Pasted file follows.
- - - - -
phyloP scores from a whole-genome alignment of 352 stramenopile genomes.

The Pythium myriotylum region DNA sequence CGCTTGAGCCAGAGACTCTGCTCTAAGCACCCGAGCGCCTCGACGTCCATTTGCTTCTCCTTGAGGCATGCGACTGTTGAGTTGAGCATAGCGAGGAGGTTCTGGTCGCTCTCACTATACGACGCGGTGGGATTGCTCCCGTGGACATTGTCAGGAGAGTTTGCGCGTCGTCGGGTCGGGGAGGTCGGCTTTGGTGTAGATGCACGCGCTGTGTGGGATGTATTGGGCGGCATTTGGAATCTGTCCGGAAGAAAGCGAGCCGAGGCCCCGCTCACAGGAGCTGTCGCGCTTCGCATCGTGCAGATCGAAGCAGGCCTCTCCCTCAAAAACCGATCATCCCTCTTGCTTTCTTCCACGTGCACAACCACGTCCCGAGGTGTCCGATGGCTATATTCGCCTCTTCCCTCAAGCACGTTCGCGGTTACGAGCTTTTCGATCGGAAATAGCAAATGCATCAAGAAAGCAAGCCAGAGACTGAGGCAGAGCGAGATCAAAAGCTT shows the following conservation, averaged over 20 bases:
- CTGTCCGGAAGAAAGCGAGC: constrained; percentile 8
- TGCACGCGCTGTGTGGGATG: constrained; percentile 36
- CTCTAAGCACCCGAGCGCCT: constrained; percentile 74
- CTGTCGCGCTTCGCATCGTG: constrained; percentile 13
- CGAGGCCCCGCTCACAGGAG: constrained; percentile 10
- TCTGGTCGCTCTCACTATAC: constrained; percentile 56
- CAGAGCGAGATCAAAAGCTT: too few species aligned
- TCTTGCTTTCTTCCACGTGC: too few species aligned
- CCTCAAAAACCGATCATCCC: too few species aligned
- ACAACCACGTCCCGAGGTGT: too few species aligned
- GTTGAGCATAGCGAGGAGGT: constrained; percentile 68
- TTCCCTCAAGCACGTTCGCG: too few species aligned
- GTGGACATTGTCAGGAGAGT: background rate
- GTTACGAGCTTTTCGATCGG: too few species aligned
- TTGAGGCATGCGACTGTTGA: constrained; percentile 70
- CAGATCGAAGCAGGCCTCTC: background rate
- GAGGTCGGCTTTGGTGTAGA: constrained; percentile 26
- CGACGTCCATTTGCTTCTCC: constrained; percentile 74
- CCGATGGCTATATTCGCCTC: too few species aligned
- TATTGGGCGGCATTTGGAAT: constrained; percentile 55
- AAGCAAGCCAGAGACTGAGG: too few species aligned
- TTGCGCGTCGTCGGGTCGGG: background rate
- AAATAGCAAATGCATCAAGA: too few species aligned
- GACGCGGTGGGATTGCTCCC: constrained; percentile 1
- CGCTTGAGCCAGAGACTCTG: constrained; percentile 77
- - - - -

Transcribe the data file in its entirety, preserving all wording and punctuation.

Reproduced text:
phyloP scores from a whole-genome alignment of 352 stramenopile genomes.

The Pythium myriotylum region DNA sequence CGCTTGAGCCAGAGACTCTGCTCTAAGCACCCGAGCGCCTCGACGTCCATTTGCTTCTCCTTGAGGCATGCGACTGTTGAGTTGAGCATAGCGAGGAGGTTCTGGTCGCTCTCACTATACGACGCGGTGGGATTGCTCCCGTGGACATTGTCAGGAGAGTTTGCGCGTCGTCGGGTCGGGGAGGTCGGCTTTGGTGTAGATGCACGCGCTGTGTGGGATGTATTGGGCGGCATTTGGAATCTGTCCGGAAGAAAGCGAGCCGAGGCCCCGCTCACAGGAGCTGTCGCGCTTCGCATCGTGCAGATCGAAGCAGGCCTCTCCCTCAAAAACCGATCATCCCTCTTGCTTTCTTCCACGTGCACAACCACGTCCCGAGGTGTCCGATGGCTATATTCGCCTCTTCCCTCAAGCACGTTCGCGGTTACGAGCTTTTCGATCGGAAATAGCAAATGCATCAAGAAAGCAAGCCAGAGACTGAGGCAGAGCGAGATCAAAAGCTT shows the following conservation, averaged over 20 bases:
- CTGTCCGGAAGAAAGCGAGC: constrained; percentile 8
- TGCACGCGCTGTGTGGGATG: constrained; percentile 36
- CTCTAAGCACCCGAGCGCCT: constrained; percentile 74
- CTGTCGCGCTTCGCATCGTG: constrained; percentile 13
- CGAGGCCCCGCTCACAGGAG: constrained; percentile 10
- TCTGGTCGCTCTCACTATAC: constrained; percentile 56
- CAGAGCGAGATCAAAAGCTT: too few species aligned
- TCTTGCTTTCTTCCACGTGC: too few species aligned
- CCTCAAAAACCGATCATCCC: too few species aligned
- ACAACCACGTCCCGAGGTGT: too few species aligned
- GTTGAGCATAGCGAGGAGGT: constrained; percentile 68
- TTCCCTCAAGCACGTTCGCG: too few species aligned
- GTGGACATTGTCAGGAGAGT: background rate
- GTTACGAGCTTTTCGATCGG: too few species aligned
- TTGAGGCATGCGACTGTTGA: constrained; percentile 70
- CAGATCGAAGCAGGCCTCTC: background rate
- GAGGTCGGCTTTGGTGTAGA: constrained; percentile 26
- CGACGTCCATTTGCTTCTCC: constrained; percentile 74
- CCGATGGCTATATTCGCCTC: too few species aligned
- TATTGGGCGGCATTTGGAAT: constrained; percentile 55
- AAGCAAGCCAGAGACTGAGG: too few species aligned
- TTGCGCGTCGTCGGGTCGGG: background rate
- AAATAGCAAATGCATCAAGA: too few species aligned
- GACGCGGTGGGATTGCTCCC: constrained; percentile 1
- CGCTTGAGCCAGAGACTCTG: constrained; percentile 77